Creating Supplemental Content to Support the Main Course: The Talking Dead

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The Talking Dead: Creating Supplemental Content to Support the Main Course

Much to the dismay of fans, another season of AMC hit The Walking Dead has recently concluded. Love it or hate it, the show is clearly revolutionizing digital marketing. The fact that the show that builds off of suspense and thrill is not what has been drawing the attention, it’s the after show called The Talking Dead is what does it all.

Every Hero Needs a Sidekick

For those that may be unfamiliar, The Talking Dead is a show that starts right after every new episode of The Walking Dead. This show does what we all have been waiting for; get us inside of the characters heads. Each episode brings on cast and crew from the show, celebrity fans, and great rapport from host Chris Hardwick (who is also a huge fan). The show has a live studio audience that gets to ask questions about what just happened in the episode, and they also take questions from Facebook and Twitter.

The Talking Dead: Creating Supplemental Content to Support the Main Course

It has been such a huge hit because we no longer have to wait to get the answers that we want. In a society where we can access information so quickly, we always want to know everything we can as soon as possible – which is what this show provides. The concept is so simple and basic that it is surprising that no other show has done this in a way that they have. TV shows are always trying to encourage fan involvement with voting and microsites, but there’s nothing quite like this. Fans stick around so they can learn more about the show over the course of an hour.

If you think about it, The Talking Dead serves as the company blog to The Walking Dead’s product page. Here are three similarities between them and how this television program fits into the content life cycle.

1. It Provides Exclusive Content — Immediately

Initially unpopular, the show has grown in popularity and now retains 50% of the audience from The Walking Dead. Involving fans in such a way makes the show more and more popular. Hearing from the actual characters just after you saw an emotional or action packed scene is really helpful in understanding the true feelings of the character.

The show grabs the most sought out demographic (ages 18-49), which is the key to digital marketing. This group is known as the “go getters” who  will go online and search through pages of info to get what they are looking for. This works perfectly for The Walking Dead: since Talking Dead started, there has been a huge increase of traffic to the main web page.

In short, this demographic will find the information no matter what. By offering it exclusively after, AMC makes sure fans are sticking around and not finding the info somewhere else.

2. The Content Drives Traffic to the Main Site

When you visit The Walking Dead main site, it really has much to offer, including trailers, blogs, episodes, apps, and the latest news on what is going on with the show. Until Talking Dead, the site was not getting this amount of visits. The content was there, but it wasn’t getting views.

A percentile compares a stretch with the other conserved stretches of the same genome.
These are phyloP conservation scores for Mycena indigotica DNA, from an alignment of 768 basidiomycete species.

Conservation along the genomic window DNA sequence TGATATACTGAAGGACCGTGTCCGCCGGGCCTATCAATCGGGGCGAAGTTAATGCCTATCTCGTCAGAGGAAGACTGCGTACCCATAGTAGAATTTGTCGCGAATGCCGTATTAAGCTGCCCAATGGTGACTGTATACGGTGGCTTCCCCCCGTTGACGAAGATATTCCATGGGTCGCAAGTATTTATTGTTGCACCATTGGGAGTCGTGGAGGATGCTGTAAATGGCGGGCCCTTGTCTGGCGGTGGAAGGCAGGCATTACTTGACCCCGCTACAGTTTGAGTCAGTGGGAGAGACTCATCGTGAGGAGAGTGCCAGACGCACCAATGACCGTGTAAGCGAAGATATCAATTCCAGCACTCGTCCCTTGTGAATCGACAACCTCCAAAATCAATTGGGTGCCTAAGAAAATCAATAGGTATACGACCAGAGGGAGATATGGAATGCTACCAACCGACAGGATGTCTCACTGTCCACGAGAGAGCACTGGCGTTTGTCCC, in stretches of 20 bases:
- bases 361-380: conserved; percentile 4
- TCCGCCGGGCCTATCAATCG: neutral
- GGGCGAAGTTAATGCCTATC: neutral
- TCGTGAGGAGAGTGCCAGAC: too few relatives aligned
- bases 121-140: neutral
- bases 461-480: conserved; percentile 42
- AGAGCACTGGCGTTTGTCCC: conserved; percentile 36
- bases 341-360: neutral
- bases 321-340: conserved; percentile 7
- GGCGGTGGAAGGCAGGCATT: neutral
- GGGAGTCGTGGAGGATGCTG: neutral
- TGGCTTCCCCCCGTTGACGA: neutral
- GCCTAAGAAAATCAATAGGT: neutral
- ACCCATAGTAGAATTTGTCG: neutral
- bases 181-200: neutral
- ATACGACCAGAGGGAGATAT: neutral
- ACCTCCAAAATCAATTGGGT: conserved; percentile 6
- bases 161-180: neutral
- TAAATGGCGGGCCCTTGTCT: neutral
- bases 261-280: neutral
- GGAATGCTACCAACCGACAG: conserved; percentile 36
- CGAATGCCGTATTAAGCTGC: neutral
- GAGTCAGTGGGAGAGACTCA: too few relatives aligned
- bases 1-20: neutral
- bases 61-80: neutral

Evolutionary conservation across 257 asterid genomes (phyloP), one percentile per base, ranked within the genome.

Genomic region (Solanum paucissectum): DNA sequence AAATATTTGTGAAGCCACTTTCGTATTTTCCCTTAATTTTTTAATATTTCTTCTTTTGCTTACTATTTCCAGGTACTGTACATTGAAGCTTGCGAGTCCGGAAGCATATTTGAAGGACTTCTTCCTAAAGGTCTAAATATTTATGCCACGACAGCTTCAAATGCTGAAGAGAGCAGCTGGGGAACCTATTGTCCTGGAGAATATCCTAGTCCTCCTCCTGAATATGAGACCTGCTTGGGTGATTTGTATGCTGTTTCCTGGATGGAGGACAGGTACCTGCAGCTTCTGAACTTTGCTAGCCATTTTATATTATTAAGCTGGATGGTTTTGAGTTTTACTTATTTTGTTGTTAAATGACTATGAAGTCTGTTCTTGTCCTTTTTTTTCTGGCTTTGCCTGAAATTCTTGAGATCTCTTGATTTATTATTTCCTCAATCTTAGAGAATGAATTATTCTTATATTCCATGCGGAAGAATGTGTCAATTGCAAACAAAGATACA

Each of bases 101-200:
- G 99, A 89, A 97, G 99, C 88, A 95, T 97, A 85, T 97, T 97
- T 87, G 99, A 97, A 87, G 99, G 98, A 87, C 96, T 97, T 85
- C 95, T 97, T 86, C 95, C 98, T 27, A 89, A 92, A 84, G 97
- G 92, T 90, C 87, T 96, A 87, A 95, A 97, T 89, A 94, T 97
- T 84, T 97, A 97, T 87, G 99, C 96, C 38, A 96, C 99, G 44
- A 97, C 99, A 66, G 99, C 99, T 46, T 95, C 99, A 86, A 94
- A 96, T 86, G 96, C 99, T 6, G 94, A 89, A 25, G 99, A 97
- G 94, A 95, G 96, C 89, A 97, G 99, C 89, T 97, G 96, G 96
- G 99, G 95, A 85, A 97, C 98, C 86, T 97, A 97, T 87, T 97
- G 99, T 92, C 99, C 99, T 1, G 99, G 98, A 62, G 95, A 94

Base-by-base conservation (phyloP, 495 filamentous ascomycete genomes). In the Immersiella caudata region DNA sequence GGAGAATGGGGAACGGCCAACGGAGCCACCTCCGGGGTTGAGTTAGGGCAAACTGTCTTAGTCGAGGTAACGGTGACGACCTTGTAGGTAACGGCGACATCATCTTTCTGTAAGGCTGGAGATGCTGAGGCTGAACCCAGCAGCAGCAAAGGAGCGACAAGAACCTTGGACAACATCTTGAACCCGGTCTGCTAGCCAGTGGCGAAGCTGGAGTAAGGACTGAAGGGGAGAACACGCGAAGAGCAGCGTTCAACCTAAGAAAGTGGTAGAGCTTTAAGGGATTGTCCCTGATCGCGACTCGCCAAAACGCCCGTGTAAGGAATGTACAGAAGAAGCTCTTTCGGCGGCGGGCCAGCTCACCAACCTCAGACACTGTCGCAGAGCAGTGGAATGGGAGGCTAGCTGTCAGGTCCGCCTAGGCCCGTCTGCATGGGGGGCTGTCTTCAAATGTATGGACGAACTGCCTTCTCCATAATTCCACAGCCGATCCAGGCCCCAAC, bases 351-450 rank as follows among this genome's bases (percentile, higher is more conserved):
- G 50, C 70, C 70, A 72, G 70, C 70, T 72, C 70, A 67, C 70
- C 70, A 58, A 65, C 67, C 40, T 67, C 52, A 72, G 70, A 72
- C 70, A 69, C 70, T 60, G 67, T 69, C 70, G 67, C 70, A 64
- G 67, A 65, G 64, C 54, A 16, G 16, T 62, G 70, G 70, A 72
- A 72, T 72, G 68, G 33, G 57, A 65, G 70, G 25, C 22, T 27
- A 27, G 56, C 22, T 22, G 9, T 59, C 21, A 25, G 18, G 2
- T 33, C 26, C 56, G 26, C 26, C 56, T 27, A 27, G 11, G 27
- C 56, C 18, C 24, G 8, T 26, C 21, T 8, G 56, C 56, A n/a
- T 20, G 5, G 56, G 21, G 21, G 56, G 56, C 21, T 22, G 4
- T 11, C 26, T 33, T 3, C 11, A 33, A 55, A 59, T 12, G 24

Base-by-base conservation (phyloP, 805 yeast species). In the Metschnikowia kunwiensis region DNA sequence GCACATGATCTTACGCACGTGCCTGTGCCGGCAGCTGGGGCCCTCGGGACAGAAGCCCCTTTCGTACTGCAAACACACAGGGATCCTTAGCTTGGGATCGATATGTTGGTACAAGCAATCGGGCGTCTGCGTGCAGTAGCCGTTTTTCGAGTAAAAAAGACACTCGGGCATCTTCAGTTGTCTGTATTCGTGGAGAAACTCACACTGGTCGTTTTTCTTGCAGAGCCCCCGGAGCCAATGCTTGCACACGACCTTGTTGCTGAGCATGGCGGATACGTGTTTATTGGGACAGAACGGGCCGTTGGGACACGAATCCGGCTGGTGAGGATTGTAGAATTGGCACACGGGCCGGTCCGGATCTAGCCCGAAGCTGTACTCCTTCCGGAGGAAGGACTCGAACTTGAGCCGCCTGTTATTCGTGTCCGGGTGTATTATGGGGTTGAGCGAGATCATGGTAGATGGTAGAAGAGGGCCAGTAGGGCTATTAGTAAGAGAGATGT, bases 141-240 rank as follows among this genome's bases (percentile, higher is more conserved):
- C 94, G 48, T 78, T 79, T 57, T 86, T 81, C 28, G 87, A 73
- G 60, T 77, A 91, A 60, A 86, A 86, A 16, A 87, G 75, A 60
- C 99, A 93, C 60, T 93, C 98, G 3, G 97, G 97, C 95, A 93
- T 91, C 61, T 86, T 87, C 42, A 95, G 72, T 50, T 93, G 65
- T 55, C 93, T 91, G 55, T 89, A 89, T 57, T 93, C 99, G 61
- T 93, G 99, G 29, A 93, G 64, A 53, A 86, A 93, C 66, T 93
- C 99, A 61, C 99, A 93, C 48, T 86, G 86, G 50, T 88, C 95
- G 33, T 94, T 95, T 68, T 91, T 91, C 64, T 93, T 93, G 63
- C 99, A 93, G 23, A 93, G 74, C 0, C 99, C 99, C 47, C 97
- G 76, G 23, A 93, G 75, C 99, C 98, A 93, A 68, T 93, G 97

The Talking Dead: Creating Supplemental Content to Support the Main Course

More than likely, people aren’t directly visiting your product pages. Instead you create engaging blog content which exposes users to your brand and drives them to your site. Yes, the blog is the back-up content to the main site, but without it, traffic decreases.

3. Social Media Works as a Tertiary Supporter

While these shows are taking place, Facebook and Twitter feeds are on edge with fans waiting to post what is on their mind as the show unfolds. The show has creative hashtags displayed throughout the episode to keep conversation going throughout the week and drive it to one place. By using this tool effectively, they are not limiting themselves to just one or two days of traffic and are bringing people to their site all week.

We’ve often talked about how social media isn’t a strategy, it’s a tool. You share your content on social media and use the platforms to facilitate discussion. This is also what the Talking Dead does. It uses social media to bring the conversation to the show and to The Walking Dead main site.

For marketers, this means we’re no longer are satisfied with just getting viewers (or traffic to your site), you also have to have an engaged audience. The example that AMC has provided is a great example of adding content marketing tools to support your main event: your products.


This post originally appeared on CopyPress, and is re-published with permission.

Featured Image: Roobcio via Shutterstock

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  • Chris Vincent

    “a great example of adding content marketing tools to support your main event”

    No, it’s not. It’s a tv show. There is no lesson here for corporate marketers.

  • Zander Fields

    I’m afraid Chris may be missing the point here. Talking Dead (to me anyways) appears to be another stage in the content lifecycle. For a while the content (in this case the show) would propagate widely on premiere night, people would discuss heavily among each other and ultimately the premiered episode would be relegated to re-runs.

    Talking Dead is another step in building out that lifecycle. There seems to be quite a large gap (read: opportunity) in what happens to a piece of content from the time it is premiered to the point it becomes a “re-run.”

    I predict that Talking Dead is a harbinger for content lifecycle management styles to come as content (and its propagation) grows more complex and targeted.